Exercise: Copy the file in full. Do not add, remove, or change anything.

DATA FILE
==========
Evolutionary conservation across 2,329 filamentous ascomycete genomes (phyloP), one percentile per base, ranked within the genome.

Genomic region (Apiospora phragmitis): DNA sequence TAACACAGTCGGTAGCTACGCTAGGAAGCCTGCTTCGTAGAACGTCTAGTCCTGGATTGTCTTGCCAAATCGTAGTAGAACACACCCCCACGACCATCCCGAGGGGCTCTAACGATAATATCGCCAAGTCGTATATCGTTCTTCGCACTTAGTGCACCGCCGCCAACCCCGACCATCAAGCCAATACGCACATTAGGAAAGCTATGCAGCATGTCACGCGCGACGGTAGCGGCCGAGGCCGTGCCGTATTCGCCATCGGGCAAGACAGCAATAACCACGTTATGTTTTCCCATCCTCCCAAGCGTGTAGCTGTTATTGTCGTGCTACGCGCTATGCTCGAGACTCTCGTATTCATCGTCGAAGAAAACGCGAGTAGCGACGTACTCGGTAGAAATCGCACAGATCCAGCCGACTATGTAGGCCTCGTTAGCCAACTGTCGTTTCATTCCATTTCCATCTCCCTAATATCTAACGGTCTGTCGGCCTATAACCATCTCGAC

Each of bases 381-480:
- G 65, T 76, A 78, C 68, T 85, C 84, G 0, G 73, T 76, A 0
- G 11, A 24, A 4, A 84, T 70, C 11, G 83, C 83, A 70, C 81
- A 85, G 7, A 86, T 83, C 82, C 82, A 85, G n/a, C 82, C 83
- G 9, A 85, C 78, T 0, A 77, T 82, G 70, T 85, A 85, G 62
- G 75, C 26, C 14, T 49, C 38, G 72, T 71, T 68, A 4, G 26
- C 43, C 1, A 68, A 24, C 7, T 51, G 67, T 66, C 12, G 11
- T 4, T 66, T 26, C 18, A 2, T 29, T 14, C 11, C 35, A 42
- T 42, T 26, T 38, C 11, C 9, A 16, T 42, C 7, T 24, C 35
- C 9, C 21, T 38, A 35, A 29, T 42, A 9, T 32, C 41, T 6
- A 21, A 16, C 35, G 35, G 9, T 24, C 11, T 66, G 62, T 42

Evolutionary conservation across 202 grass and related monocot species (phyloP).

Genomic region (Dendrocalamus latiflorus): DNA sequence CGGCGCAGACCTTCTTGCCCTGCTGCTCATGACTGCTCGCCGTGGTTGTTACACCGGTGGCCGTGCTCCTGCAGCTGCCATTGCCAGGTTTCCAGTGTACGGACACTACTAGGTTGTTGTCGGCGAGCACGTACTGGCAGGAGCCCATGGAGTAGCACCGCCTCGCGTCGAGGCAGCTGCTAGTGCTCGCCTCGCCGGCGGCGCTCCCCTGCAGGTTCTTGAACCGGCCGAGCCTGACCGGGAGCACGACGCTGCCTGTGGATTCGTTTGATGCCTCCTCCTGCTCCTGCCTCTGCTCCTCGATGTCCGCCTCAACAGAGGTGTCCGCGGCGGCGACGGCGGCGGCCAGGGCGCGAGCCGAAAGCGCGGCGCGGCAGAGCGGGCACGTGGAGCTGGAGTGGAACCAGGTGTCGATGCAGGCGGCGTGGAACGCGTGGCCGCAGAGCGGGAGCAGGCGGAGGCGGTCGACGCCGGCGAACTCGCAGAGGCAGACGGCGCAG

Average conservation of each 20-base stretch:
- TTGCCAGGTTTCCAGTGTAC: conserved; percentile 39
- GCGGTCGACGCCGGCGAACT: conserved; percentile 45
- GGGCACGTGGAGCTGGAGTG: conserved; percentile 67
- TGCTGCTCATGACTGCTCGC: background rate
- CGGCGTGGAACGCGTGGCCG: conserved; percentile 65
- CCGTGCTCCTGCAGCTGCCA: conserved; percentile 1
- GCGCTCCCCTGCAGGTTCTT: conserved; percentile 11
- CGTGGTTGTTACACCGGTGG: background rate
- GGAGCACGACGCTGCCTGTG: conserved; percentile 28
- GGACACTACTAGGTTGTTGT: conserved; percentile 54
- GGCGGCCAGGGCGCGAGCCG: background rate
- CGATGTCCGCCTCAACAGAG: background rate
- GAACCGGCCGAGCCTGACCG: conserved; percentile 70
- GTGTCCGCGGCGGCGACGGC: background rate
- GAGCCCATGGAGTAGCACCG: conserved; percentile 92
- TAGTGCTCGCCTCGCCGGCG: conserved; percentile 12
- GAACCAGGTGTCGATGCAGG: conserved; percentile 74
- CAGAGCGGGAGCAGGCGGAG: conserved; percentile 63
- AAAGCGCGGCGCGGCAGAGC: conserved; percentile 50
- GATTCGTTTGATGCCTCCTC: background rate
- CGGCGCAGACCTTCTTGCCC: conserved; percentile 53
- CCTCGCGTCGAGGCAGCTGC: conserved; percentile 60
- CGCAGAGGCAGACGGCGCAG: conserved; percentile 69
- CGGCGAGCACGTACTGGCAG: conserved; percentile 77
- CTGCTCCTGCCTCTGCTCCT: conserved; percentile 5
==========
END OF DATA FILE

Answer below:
Evolutionary conservation across 2,329 filamentous ascomycete genomes (phyloP), one percentile per base, ranked within the genome.

Genomic region (Apiospora phragmitis): DNA sequence TAACACAGTCGGTAGCTACGCTAGGAAGCCTGCTTCGTAGAACGTCTAGTCCTGGATTGTCTTGCCAAATCGTAGTAGAACACACCCCCACGACCATCCCGAGGGGCTCTAACGATAATATCGCCAAGTCGTATATCGTTCTTCGCACTTAGTGCACCGCCGCCAACCCCGACCATCAAGCCAATACGCACATTAGGAAAGCTATGCAGCATGTCACGCGCGACGGTAGCGGCCGAGGCCGTGCCGTATTCGCCATCGGGCAAGACAGCAATAACCACGTTATGTTTTCCCATCCTCCCAAGCGTGTAGCTGTTATTGTCGTGCTACGCGCTATGCTCGAGACTCTCGTATTCATCGTCGAAGAAAACGCGAGTAGCGACGTACTCGGTAGAAATCGCACAGATCCAGCCGACTATGTAGGCCTCGTTAGCCAACTGTCGTTTCATTCCATTTCCATCTCCCTAATATCTAACGGTCTGTCGGCCTATAACCATCTCGAC

Each of bases 381-480:
- G 65, T 76, A 78, C 68, T 85, C 84, G 0, G 73, T 76, A 0
- G 11, A 24, A 4, A 84, T 70, C 11, G 83, C 83, A 70, C 81
- A 85, G 7, A 86, T 83, C 82, C 82, A 85, G n/a, C 82, C 83
- G 9, A 85, C 78, T 0, A 77, T 82, G 70, T 85, A 85, G 62
- G 75, C 26, C 14, T 49, C 38, G 72, T 71, T 68, A 4, G 26
- C 43, C 1, A 68, A 24, C 7, T 51, G 67, T 66, C 12, G 11
- T 4, T 66, T 26, C 18, A 2, T 29, T 14, C 11, C 35, A 42
- T 42, T 26, T 38, C 11, C 9, A 16, T 42, C 7, T 24, C 35
- C 9, C 21, T 38, A 35, A 29, T 42, A 9, T 32, C 41, T 6
- A 21, A 16, C 35, G 35, G 9, T 24, C 11, T 66, G 62, T 42

Evolutionary conservation across 202 grass and related monocot species (phyloP).

Genomic region (Dendrocalamus latiflorus): DNA sequence CGGCGCAGACCTTCTTGCCCTGCTGCTCATGACTGCTCGCCGTGGTTGTTACACCGGTGGCCGTGCTCCTGCAGCTGCCATTGCCAGGTTTCCAGTGTACGGACACTACTAGGTTGTTGTCGGCGAGCACGTACTGGCAGGAGCCCATGGAGTAGCACCGCCTCGCGTCGAGGCAGCTGCTAGTGCTCGCCTCGCCGGCGGCGCTCCCCTGCAGGTTCTTGAACCGGCCGAGCCTGACCGGGAGCACGACGCTGCCTGTGGATTCGTTTGATGCCTCCTCCTGCTCCTGCCTCTGCTCCTCGATGTCCGCCTCAACAGAGGTGTCCGCGGCGGCGACGGCGGCGGCCAGGGCGCGAGCCGAAAGCGCGGCGCGGCAGAGCGGGCACGTGGAGCTGGAGTGGAACCAGGTGTCGATGCAGGCGGCGTGGAACGCGTGGCCGCAGAGCGGGAGCAGGCGGAGGCGGTCGACGCCGGCGAACTCGCAGAGGCAGACGGCGCAG

Average conservation of each 20-base stretch:
- TTGCCAGGTTTCCAGTGTAC: conserved; percentile 39
- GCGGTCGACGCCGGCGAACT: conserved; percentile 45
- GGGCACGTGGAGCTGGAGTG: conserved; percentile 67
- TGCTGCTCATGACTGCTCGC: background rate
- CGGCGTGGAACGCGTGGCCG: conserved; percentile 65
- CCGTGCTCCTGCAGCTGCCA: conserved; percentile 1
- GCGCTCCCCTGCAGGTTCTT: conserved; percentile 11
- CGTGGTTGTTACACCGGTGG: background rate
- GGAGCACGACGCTGCCTGTG: conserved; percentile 28
- GGACACTACTAGGTTGTTGT: conserved; percentile 54
- GGCGGCCAGGGCGCGAGCCG: background rate
- CGATGTCCGCCTCAACAGAG: background rate
- GAACCGGCCGAGCCTGACCG: conserved; percentile 70
- GTGTCCGCGGCGGCGACGGC: background rate
- GAGCCCATGGAGTAGCACCG: conserved; percentile 92
- TAGTGCTCGCCTCGCCGGCG: conserved; percentile 12
- GAACCAGGTGTCGATGCAGG: conserved; percentile 74
- CAGAGCGGGAGCAGGCGGAG: conserved; percentile 63
- AAAGCGCGGCGCGGCAGAGC: conserved; percentile 50
- GATTCGTTTGATGCCTCCTC: background rate
- CGGCGCAGACCTTCTTGCCC: conserved; percentile 53
- CCTCGCGTCGAGGCAGCTGC: conserved; percentile 60
- CGCAGAGGCAGACGGCGCAG: conserved; percentile 69
- CGGCGAGCACGTACTGGCAG: conserved; percentile 77
- CTGCTCCTGCCTCTGCTCCT: conserved; percentile 5